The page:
I want to write the following double integral

$$\int_0^2 \int_{0}^{\sqrt{1-(x-1)^2}} \frac{x+y}{x^2+y^2} \, \mathrm d x \mathrm d y$$

in polar coordinates. The region is a circle centered at $(1,0)$ and with radius $1$.

I am having problems with finding the bounds for $r$. When we are on the circle,

$$(r \cos\theta -1 )^2 + r^2 \sin^2 \theta = 1$$

which implies that $r^2 -2 r \cos \theta +1 =0$. At his point I am stuck. Can you please explain how to find the polar equivalent of this integral? Thank you.

  • $\begingroup$ Your bounds for $r$ are allowed to be a function of $\theta$, so can you just use the quadratic formula to solve for $r$? What does the give you? $\endgroup$ – Jeremy Dover Apr 7 '19 at 17:25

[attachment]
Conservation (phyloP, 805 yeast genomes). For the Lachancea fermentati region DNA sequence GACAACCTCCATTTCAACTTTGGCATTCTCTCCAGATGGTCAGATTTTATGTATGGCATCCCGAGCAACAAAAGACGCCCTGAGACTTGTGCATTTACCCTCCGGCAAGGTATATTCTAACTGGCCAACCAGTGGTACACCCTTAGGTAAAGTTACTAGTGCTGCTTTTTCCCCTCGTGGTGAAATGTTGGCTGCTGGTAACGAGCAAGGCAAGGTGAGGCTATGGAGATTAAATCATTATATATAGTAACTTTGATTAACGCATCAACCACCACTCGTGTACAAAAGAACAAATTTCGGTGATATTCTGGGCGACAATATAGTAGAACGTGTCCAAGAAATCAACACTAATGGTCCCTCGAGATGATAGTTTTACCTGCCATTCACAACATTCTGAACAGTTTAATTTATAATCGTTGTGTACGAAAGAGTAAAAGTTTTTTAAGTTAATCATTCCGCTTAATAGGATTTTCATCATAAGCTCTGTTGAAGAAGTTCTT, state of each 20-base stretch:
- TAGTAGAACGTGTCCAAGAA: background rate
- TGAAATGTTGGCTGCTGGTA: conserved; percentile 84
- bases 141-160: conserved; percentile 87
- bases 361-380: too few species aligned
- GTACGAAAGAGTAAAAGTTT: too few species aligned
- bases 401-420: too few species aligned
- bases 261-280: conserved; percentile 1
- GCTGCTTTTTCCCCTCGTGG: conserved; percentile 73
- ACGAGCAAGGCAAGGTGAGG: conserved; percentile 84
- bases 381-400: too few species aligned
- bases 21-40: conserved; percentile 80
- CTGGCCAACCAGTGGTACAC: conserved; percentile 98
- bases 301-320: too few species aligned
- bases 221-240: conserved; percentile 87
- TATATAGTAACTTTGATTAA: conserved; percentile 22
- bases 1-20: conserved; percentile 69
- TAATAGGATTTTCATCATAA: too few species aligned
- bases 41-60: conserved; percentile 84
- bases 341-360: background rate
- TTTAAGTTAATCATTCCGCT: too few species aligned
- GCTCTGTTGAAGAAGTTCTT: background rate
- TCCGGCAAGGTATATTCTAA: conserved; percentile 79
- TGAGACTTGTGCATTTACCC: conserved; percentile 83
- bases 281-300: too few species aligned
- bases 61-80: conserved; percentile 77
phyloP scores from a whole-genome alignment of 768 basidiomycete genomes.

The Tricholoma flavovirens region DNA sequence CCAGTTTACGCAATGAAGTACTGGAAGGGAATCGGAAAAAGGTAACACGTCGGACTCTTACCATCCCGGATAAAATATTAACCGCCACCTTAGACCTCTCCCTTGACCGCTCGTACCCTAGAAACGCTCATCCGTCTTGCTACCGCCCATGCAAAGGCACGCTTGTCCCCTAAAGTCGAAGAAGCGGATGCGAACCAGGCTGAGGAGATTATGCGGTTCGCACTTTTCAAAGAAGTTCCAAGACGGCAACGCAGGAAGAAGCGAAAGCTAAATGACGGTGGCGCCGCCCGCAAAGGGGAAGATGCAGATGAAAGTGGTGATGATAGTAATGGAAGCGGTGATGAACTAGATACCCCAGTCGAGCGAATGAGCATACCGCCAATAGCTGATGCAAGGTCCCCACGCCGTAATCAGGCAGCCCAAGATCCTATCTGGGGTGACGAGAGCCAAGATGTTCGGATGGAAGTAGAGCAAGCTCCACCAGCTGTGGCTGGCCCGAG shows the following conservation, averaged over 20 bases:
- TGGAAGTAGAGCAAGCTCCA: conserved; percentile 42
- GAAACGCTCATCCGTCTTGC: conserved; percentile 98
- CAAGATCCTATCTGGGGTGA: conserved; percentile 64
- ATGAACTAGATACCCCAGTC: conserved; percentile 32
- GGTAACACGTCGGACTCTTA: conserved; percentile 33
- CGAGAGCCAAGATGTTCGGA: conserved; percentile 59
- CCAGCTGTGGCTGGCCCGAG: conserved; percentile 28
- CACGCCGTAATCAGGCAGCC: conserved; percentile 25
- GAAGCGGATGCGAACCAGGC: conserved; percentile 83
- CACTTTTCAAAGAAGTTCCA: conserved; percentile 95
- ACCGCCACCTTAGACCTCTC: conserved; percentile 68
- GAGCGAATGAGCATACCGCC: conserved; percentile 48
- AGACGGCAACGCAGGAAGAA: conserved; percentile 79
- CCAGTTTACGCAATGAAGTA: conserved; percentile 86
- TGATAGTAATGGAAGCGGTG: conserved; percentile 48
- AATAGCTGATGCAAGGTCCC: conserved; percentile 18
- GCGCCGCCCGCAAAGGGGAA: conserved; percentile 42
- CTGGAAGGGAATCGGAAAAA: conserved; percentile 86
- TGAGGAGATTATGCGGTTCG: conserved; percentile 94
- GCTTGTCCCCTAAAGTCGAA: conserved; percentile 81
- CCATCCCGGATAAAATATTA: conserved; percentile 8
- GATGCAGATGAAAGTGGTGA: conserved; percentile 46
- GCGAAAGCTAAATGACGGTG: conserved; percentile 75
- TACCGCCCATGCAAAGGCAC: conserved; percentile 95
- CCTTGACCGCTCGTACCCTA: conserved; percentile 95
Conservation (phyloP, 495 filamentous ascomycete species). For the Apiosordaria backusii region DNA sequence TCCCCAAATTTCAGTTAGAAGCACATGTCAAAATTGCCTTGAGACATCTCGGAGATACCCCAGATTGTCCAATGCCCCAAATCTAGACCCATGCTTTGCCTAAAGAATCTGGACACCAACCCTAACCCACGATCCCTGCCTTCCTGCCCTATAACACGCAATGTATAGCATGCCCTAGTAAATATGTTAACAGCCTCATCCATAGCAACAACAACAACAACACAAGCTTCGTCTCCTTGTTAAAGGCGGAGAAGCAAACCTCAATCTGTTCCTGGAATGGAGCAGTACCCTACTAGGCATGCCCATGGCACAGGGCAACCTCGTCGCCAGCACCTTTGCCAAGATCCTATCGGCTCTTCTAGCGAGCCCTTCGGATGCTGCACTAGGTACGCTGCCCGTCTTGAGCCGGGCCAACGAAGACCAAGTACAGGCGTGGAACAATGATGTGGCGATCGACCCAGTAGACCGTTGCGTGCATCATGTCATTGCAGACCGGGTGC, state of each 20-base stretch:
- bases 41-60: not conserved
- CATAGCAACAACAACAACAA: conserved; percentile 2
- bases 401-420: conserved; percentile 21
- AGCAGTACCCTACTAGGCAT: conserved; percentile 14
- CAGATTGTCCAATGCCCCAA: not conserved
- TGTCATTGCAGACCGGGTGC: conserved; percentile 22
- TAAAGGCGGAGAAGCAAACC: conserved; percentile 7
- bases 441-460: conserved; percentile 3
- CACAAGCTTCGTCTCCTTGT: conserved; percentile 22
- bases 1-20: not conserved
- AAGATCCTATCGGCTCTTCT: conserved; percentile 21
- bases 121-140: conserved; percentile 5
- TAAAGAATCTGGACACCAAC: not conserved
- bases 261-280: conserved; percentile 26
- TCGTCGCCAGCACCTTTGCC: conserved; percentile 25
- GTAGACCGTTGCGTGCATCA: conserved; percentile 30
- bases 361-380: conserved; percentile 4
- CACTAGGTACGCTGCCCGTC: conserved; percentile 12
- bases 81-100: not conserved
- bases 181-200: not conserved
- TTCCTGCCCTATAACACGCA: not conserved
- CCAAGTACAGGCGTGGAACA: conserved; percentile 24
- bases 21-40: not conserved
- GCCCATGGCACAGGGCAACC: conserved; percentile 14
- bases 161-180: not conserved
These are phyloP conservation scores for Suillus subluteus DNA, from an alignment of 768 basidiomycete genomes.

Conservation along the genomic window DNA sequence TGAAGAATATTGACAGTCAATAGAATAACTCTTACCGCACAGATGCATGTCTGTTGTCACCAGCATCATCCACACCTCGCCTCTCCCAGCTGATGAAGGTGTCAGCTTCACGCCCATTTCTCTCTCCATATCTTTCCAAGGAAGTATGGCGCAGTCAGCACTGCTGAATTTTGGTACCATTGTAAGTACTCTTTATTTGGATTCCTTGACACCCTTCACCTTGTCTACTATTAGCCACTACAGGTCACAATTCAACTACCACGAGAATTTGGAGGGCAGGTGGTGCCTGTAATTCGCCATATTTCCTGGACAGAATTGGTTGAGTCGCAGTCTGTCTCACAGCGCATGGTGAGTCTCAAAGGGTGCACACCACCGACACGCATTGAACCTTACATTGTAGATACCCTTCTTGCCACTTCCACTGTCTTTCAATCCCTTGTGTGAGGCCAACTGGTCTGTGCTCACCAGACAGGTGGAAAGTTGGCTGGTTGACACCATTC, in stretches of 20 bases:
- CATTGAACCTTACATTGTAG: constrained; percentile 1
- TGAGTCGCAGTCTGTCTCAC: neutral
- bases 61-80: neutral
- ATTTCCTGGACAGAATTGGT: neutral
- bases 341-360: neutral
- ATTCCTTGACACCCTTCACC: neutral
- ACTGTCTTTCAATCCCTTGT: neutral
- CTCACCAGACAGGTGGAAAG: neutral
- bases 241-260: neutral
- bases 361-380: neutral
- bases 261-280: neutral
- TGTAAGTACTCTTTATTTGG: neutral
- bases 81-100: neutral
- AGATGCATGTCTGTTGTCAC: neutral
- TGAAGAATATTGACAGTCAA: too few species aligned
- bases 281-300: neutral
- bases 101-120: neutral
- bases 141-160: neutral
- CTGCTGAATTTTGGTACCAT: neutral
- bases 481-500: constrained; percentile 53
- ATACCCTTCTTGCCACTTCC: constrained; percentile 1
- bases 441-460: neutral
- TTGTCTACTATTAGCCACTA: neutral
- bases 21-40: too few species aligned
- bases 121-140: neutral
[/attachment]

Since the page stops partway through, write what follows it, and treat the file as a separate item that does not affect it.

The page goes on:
• $\begingroup$ What about centering the circle? $x'=x-1$ $\endgroup$ – Wilem2 Apr 7 '19 at 17:50


$\theta$ goes from $-\frac{\pi}2$ to $\frac{\pi}2$.

We have $$r^2-2r\cos \theta = 0$$

(You forgot to cancel out the $1$ on both sides).

That is the upper limit of $r$ is $r= 2\cos \theta$.

That is

$$\int_{0}^\frac{\pi}{2}\int_0^{2\cos \theta} \frac{r\cos \theta + r\sin \theta}{r^2}\cdot r\, \, drd\theta$$

  • $\begingroup$ Thank you. By the way, the lower limit of $\theta$ must be $0$, right? $\endgroup$ – Ninja Apr 7 '19 at 18:42
  • 1
    $\begingroup$ ah, yes, you are right, we are integrating only the upper disc. $\endgroup$ – Siong Thye Goh Apr 7 '19 at 18:47

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